Did you guess who companies A, B, C, D, and Z were?
An ‘industrial cluster’ occurs where similarly categorised companies are located in close proximity, and (KIA) is literally the world’s best practice example of one such cluster.
The basic principle underpinning clusters is this: Companies in clusters are more competitive than similar companies located outside of clusters.
The improved competitiveness comes from being co-located with other businesses, so there is a
- higher likelihood of an efficient, integrated freight transport system servicing the area
- larger number of specialised, skilled and experienced workers who will move within the cluster
- shorter distance from process input supplies, possibly even able to be piped, to product user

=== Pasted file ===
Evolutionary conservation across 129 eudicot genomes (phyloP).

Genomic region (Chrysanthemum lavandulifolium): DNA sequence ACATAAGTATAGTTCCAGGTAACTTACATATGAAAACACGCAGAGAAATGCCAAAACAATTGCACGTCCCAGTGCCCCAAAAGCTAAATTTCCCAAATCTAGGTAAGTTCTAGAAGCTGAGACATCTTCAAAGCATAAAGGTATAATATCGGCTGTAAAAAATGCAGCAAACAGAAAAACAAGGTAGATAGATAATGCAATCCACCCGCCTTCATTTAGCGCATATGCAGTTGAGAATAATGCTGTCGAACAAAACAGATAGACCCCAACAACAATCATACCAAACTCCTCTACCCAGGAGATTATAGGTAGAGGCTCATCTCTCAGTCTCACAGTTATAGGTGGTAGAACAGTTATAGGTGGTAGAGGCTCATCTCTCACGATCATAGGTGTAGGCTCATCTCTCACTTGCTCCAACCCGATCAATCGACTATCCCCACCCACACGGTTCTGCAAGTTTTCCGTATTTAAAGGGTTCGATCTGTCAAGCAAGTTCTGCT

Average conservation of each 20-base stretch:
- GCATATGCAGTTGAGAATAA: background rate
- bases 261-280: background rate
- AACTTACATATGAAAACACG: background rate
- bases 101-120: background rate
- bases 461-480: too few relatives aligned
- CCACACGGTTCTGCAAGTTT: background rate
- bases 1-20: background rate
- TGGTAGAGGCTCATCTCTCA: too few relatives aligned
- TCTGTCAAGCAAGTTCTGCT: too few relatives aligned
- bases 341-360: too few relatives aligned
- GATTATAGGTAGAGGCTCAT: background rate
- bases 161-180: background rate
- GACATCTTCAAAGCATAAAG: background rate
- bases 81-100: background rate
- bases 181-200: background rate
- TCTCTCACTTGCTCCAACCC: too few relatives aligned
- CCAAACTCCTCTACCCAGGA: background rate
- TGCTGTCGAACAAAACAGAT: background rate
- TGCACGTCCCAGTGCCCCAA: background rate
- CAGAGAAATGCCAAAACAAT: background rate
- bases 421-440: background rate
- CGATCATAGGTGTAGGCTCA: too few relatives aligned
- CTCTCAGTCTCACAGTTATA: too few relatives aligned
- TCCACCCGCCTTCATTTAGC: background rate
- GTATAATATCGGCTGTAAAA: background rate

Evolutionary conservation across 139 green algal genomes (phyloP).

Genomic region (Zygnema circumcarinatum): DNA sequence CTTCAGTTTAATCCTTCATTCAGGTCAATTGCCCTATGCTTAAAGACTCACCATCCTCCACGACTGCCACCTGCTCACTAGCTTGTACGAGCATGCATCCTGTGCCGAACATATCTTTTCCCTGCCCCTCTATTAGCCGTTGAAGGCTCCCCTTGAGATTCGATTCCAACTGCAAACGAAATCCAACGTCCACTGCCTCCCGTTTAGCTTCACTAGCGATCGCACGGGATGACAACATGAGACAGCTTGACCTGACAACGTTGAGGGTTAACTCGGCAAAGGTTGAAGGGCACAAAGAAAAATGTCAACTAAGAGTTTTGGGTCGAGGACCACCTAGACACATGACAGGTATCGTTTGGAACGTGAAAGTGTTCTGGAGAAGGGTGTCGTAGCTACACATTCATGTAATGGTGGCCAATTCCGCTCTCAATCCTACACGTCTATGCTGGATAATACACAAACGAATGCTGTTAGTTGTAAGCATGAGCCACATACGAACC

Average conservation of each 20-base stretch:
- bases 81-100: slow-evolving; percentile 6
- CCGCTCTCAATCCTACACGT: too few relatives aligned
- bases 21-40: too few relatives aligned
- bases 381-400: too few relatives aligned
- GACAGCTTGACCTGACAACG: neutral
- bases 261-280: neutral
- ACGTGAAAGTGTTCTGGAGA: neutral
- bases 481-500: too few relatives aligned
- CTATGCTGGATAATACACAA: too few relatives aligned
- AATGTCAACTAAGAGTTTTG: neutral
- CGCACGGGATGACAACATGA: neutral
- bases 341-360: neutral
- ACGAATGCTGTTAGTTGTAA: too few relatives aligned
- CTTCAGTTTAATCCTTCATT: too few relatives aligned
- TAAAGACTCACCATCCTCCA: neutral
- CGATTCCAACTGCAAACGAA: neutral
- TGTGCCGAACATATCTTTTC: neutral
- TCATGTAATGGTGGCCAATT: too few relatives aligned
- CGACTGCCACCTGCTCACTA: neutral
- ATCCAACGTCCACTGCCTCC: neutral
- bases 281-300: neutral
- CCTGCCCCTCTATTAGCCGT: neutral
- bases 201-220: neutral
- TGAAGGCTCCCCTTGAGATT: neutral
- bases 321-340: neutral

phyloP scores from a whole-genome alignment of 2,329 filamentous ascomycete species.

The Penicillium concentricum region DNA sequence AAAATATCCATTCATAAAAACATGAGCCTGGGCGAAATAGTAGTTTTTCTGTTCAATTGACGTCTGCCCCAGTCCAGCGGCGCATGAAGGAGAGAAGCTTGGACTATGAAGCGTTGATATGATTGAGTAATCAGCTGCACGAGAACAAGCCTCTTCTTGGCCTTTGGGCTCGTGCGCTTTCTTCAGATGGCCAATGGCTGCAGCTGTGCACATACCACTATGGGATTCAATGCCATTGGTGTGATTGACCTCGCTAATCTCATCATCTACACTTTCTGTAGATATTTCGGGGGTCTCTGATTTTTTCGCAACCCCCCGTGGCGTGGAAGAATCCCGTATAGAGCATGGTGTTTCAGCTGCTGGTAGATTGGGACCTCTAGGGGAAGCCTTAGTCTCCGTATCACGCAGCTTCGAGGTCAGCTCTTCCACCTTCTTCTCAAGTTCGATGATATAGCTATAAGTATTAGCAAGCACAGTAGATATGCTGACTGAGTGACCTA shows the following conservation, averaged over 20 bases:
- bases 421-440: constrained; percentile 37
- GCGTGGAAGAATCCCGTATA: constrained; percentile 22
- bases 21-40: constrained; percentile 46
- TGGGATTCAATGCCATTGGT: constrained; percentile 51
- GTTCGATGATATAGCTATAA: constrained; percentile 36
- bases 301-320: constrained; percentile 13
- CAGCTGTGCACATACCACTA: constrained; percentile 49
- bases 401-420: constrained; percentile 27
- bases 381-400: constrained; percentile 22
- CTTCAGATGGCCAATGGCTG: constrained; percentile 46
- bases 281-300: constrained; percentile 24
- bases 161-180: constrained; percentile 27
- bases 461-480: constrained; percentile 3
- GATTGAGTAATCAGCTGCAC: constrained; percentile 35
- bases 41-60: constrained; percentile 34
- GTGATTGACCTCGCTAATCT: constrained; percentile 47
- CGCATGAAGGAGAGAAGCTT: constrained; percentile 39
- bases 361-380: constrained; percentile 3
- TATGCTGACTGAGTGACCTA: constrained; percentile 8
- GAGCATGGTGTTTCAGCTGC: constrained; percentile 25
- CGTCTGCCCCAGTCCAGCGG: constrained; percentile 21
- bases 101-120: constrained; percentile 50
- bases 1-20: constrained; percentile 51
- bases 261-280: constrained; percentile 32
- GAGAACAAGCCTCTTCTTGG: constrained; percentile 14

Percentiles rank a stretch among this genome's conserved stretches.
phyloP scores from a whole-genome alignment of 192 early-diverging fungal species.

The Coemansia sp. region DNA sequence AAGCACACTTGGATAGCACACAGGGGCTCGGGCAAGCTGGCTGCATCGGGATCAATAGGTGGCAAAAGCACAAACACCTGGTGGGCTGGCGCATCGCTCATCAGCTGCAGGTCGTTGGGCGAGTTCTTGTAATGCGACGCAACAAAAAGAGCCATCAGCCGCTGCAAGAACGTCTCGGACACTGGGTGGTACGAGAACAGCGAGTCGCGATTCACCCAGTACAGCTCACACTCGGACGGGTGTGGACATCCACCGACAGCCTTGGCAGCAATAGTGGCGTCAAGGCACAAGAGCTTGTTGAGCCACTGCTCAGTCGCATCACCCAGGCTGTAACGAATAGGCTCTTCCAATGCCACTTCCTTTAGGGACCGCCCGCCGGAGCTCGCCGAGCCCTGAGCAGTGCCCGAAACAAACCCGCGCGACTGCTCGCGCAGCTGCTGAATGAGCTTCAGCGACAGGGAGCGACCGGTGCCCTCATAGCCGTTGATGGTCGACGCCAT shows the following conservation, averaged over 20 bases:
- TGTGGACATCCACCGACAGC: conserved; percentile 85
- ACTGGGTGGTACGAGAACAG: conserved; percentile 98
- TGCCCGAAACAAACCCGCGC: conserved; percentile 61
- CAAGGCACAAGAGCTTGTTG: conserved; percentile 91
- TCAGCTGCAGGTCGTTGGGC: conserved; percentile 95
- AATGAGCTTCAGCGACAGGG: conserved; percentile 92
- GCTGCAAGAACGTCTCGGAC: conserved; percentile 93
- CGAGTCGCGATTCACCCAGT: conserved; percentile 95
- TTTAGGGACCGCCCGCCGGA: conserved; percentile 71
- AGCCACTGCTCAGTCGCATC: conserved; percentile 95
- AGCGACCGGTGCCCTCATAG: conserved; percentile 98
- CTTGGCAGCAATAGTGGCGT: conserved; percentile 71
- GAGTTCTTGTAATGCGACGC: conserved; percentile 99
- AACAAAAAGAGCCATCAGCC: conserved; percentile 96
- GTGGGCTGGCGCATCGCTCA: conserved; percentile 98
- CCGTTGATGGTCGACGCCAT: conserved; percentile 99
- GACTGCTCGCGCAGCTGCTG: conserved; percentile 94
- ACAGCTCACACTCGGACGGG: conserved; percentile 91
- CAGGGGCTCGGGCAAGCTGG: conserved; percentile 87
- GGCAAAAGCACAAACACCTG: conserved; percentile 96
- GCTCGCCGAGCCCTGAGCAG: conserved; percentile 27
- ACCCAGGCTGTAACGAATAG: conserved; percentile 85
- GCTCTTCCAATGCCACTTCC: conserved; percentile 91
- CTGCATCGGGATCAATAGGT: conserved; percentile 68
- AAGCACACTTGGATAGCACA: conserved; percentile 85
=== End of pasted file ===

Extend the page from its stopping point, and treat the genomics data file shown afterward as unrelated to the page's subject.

- higher likelihood that by-products will be able to be used as an input into by nearby industry processes, increasing the re-use and recycling of materials
- increased interest from the secondary (supporting engineering and fabrication) industry sector to locate near the heavy industry cluster thus further reducing the costs for all parties
- economic sense in moving to the cluster to take advantage of the synergies, and to add to them
- greater economic impact which can induce greater governmental attention
- greater interest in investment which adds to all of the above.
Business competitiveness is the bottom line!